CMS Issues Stark Law Blanket Waivers in Response to COVID-19 Pandemic

April 3, 2020


In an effort to ensure the availability and accessibility of health care items and services, the Centers for Medicare and Medicaid Services (CMS) has issued blanket waivers of sanctions under the federal physician self-referral law (also known as the Stark Law) in response to the COVID-19 pandemic (the “Stark Blanket Waivers”).  The Stark Blanket Waivers are retroactive to March 1, 2020, and will protect only remuneration and referrals that are related to a broad set of “COVID-19 Purposes,” as more fully discussed below.  While documentation regarding use of the Stark Blanket Waivers is not required to be submitted to CMS, providers should maintain contemporaneous records to ensure compliance.  Such records are required to be made available to the Secretary of the Department of Health and Human Services upon request.

In general, the Stark Law (1) prohibits a physician from making referrals for certain “designated health services” (DHS) payable by Medicare to an entity with which he or she (or an immediate family member) has a financial relationship, unless all of the requirements of an applicable Stark Law exception are satisfied; and (2) prohibits the entity from filing claims with Medicare for DHS furnished pursuant to a prohibited referral, unless all of the requirements of an applicable Stark Law exception are satisfied.  The Stark Law is a strict liability statute, such that the intent of the parties is irrelevant, and can pose barriers to DHS referrals that might otherwise be necessary or appropriate in an emergency situation.

Importantly, the Stark Blanket Waivers will only protect remuneration and referrals that are directly between a physician (or his or her immediate family member) or physician organization and a DHS entity, and are for “COVID-19 Purposes,” which includes the following:

  • Diagnosis or medically necessary treatment of COVID-19 for any patient or individual, whether or not the patient or individual is diagnosed with a confirmed case of COVID-19;
  • Securing the services of physicians and other health care practitioners and professionals to furnish medically necessary patient care services, including services not related to the diagnosis and treatment of COVID-19, in response to the COVID-19 outbreak in the United States;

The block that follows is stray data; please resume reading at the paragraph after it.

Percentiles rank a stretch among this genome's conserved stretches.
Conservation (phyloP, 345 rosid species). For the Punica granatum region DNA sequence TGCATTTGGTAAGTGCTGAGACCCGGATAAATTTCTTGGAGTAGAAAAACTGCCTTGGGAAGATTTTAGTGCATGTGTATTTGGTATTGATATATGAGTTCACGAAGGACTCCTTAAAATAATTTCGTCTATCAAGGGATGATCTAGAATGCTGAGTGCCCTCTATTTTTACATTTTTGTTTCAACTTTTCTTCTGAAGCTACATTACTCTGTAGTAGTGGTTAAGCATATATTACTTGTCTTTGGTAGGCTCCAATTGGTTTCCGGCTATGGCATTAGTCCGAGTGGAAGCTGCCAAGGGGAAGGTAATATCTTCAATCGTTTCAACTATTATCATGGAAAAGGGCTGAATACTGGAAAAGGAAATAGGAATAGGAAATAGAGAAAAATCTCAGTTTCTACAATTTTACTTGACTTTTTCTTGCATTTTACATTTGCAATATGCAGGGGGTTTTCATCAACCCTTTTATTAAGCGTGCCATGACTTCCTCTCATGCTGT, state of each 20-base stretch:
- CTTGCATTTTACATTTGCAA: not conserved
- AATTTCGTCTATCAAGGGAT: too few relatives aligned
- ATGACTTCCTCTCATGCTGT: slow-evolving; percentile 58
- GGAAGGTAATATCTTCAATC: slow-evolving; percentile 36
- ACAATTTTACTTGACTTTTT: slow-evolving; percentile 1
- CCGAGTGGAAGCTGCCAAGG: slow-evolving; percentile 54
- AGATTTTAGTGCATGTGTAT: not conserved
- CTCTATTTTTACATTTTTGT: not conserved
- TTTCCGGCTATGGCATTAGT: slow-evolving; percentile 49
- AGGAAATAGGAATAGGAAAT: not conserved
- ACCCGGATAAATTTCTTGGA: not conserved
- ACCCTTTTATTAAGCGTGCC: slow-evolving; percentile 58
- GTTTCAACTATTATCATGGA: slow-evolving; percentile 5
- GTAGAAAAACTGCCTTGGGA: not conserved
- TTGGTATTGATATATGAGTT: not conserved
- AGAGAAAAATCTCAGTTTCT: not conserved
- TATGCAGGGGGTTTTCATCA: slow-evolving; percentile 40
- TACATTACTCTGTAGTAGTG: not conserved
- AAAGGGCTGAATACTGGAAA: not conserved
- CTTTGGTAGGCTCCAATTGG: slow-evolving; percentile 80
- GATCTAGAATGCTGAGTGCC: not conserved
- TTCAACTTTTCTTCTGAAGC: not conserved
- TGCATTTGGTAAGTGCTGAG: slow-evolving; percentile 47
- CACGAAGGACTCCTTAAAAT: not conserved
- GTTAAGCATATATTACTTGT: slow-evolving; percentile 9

• Ensuring the ability and expanding the capacity of health care providers to address patient and community needs due to the COVID-19 outbreak in the United States;
  • Shifting the diagnosis and care of patients to appropriate alternative settings due to the COVID-19 outbreak in the United States; or
  • Addressing medical practice or business interruption due to the COVID-19 outbreak in the United States in order to maintain the availability of medical care and related services for patients and the community.

The Stark Blanket Waivers ensure that otherwise prohibited conduct will not be subject to sanctions, again to the extent that the remuneration and referrals are related to “COVID-19 Purposes.”  Some examples of conduct that would be permissible under the Stark Blanket Waivers include, but are not limited to, the following:

  • Compensation That is Not Fair Market Value. Hospitals will be permitted to pay physicians (or their immediate family members) compensation that is not fair market value to rent equipment or office space, or receive services, from physicians (or their immediate family members), and vice versa.
  • Medical Staff Benefits. Hospitals may provide medical staff incidental benefits (e.g., meals, clothing, on-site child care, parking and other items or incidental services that are used on the hospital’s campus) to staff physicians in amounts that exceed current limits ($36 per occurrence).
  • Non-Monetary Compensation. Hospitals may provide non-monetary compensation to physicians and their immediate family members in amounts that exceed current limits of $423 per calendar year, including, but not limited to, continuing medical education related to the COVID-19 outbreak, supplies, food or other grocery items, isolation-related needs (for example, hotel rooms and meals), child care, or transportation.
  • Modification of In-Office Ancillary Services Exception. Physician referrals in a group practice for medically necessary DHS may be furnished by the group practice in a location that does not qualify as a “same building” or “centralized building.”   This will allow group practices to furnish medically necessary DHS (such as MRIs and laboratory tests) from mobile locations.

Please note that any arrangement that implicates the Stark Law or the Stark Blanket Waivers should be carefully reviewed by legal counsel prior to implementation to ensure compliance and appropriate documentation.

For more information, the full text of the Stark Blanket Waivers may be accessed at:

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